Friday, August 05, 2022

History of gelling agent: Agar

Gelatin was the first gelling agent to be discovered but it soon paved the way for agar, which has far superior material qualities.

The most widely used gelling agent in the microbiological field is agar-agar, which has been widely distributed since 1905. Agar has its origins in Japan in 1658. It was discovered by Mino Tarōzaemon, an innkeeper in current Fushimi-ku, Kyoto

It was introduced first in the Far East and later in the rest of agarophyte seaweed producing countries. Its use was introduced in Europe in 1859 and it was being used in bacteriological culture media in 1882.

Agar allows microorganisms to be incubated at temperatures of up to 37° C because of its high gelation temperature; the high transparency facilitates the differentiation of colonies; the high firmness and low adhesiveness favors the distribution of microorganisms on the media’s surface.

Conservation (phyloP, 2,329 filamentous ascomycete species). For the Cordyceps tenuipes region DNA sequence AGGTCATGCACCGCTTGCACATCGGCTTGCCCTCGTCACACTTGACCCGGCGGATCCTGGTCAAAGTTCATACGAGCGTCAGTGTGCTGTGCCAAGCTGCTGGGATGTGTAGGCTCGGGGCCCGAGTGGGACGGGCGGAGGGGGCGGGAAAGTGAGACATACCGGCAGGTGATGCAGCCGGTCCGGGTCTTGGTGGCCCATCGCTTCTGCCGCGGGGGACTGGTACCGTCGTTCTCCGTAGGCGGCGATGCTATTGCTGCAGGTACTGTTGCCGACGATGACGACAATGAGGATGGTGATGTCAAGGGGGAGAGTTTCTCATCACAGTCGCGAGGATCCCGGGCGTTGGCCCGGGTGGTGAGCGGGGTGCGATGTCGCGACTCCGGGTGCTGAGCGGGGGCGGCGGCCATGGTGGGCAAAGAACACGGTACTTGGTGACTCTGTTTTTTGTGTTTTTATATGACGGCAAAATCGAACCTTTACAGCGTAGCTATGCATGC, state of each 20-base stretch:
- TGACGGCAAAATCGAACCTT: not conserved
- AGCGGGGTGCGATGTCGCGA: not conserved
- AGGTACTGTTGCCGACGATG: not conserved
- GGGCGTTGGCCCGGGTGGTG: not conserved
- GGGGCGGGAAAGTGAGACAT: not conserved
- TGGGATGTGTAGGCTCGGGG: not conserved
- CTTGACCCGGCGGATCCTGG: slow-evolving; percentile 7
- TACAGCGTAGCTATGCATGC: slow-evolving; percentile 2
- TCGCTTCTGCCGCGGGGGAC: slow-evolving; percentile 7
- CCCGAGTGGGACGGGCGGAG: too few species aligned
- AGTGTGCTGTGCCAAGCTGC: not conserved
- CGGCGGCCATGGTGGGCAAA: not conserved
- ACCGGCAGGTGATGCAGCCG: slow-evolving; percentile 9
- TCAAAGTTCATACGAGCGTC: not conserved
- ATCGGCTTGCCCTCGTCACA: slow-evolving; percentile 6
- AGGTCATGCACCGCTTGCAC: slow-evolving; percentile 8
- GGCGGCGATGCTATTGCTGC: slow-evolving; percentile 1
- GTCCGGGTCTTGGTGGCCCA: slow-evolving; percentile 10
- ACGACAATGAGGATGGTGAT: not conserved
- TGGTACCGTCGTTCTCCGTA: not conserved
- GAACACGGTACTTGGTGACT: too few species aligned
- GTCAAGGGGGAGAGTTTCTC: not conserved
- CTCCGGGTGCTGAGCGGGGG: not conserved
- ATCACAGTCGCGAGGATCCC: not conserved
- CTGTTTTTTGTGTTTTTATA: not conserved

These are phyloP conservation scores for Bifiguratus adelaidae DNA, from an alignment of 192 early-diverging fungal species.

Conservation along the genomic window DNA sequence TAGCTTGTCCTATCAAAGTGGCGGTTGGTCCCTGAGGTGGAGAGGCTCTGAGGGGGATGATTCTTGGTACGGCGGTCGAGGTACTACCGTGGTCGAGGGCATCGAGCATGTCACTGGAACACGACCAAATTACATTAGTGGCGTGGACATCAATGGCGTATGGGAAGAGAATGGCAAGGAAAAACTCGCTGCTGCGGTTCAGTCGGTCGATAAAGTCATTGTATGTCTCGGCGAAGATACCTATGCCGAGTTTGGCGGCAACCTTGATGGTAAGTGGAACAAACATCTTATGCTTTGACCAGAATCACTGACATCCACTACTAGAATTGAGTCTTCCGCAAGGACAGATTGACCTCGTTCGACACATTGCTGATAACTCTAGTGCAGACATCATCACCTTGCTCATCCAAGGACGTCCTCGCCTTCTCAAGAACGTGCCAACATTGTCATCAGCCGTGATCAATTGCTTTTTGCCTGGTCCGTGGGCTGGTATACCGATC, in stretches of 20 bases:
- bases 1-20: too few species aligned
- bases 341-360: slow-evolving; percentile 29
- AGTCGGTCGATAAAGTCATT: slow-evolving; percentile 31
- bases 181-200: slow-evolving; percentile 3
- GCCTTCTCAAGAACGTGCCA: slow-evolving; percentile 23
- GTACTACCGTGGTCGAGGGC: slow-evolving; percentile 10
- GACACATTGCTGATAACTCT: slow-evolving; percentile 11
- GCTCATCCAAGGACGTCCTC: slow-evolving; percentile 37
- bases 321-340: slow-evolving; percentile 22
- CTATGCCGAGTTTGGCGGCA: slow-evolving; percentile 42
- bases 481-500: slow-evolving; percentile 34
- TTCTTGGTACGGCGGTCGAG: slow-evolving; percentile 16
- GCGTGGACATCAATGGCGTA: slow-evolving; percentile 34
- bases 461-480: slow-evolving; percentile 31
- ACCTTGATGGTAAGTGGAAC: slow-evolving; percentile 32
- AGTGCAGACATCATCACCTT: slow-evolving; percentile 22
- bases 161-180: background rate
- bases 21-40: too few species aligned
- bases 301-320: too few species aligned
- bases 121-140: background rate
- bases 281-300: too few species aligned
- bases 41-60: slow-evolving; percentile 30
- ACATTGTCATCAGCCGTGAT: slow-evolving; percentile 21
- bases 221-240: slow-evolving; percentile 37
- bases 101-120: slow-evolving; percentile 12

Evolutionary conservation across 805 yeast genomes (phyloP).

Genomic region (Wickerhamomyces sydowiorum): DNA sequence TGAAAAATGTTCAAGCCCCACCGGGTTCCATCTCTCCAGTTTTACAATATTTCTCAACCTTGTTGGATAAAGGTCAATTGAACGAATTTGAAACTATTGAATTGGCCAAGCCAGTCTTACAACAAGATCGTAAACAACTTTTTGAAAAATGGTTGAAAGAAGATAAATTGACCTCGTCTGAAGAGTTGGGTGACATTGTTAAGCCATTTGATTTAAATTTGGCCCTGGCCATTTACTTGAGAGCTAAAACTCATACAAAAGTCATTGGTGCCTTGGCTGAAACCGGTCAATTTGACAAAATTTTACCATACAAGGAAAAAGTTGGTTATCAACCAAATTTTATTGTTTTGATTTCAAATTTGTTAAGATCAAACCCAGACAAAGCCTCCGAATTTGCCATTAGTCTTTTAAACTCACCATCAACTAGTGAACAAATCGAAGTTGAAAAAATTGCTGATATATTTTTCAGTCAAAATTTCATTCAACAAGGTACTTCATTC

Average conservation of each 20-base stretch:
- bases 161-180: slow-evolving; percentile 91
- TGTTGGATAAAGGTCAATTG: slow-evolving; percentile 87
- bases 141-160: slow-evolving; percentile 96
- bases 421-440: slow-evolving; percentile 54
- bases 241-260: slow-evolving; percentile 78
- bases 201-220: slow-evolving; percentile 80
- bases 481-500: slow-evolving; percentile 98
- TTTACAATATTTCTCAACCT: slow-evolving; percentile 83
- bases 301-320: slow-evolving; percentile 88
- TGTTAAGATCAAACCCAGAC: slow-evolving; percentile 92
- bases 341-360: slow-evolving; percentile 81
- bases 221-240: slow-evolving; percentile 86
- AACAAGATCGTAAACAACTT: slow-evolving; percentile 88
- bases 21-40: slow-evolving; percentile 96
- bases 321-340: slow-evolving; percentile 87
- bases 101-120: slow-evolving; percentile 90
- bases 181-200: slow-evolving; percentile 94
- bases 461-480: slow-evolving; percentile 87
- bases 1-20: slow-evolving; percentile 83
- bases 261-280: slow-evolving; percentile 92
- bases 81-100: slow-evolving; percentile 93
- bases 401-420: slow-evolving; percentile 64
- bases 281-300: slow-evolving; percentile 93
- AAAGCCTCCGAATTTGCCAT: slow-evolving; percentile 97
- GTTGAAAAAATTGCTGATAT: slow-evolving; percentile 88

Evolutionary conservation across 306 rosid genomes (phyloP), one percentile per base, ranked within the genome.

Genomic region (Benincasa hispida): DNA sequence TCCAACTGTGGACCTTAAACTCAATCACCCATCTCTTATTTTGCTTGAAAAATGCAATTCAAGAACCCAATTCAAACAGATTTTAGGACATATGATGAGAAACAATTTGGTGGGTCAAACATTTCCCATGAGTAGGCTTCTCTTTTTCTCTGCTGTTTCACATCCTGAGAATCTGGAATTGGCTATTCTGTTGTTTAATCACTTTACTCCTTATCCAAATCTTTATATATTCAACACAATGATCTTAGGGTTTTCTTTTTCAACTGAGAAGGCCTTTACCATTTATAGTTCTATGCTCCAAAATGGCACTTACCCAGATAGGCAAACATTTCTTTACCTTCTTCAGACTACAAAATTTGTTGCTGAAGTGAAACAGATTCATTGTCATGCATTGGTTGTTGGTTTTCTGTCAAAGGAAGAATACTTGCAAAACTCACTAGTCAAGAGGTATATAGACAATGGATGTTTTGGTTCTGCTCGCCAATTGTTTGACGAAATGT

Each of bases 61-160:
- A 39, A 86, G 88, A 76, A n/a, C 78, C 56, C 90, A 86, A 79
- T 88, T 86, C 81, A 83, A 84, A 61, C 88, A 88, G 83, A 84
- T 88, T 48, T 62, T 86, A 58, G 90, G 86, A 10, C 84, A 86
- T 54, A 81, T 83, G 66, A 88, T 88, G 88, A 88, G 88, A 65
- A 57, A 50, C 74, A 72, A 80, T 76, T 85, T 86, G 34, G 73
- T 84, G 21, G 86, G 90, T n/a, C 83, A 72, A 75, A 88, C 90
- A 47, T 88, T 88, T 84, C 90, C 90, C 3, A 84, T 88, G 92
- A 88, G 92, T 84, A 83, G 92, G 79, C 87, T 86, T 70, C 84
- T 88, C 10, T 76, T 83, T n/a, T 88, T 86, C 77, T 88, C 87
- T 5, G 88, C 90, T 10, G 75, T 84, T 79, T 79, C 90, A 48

In 1881 Robert Koch demonstrated a new technique at the International Medical Congress in London. Koch had recognized the difficulties of using broth media for isolation of pure cultures and had looked for solid media alternatives. Solid media, which is achieved by the addition of gelling agents to the liquid broth, is more suited for the separation and isolation of microorganisms than liquid media. Gelatin was used to obtain the first solid media in 1881 by Robert Koch. He paved the way to culture-based diagnosis of tuberculosis.

Fanny Angelina Eilshemius,in 1881, proposed the use of agar as an alternative to gelatin to prepare solid culture. Fannie, wife of Walther Hesse, was working in Koch’s laboratory as her husband’s technician and had previously used agar to prepare fruit jellies after hearing about its gelling properties from friends.

Later, European traders saw the possibilities of this product in the food industry, and began to expand its use throughout Europe.
History of gelling agent: Agar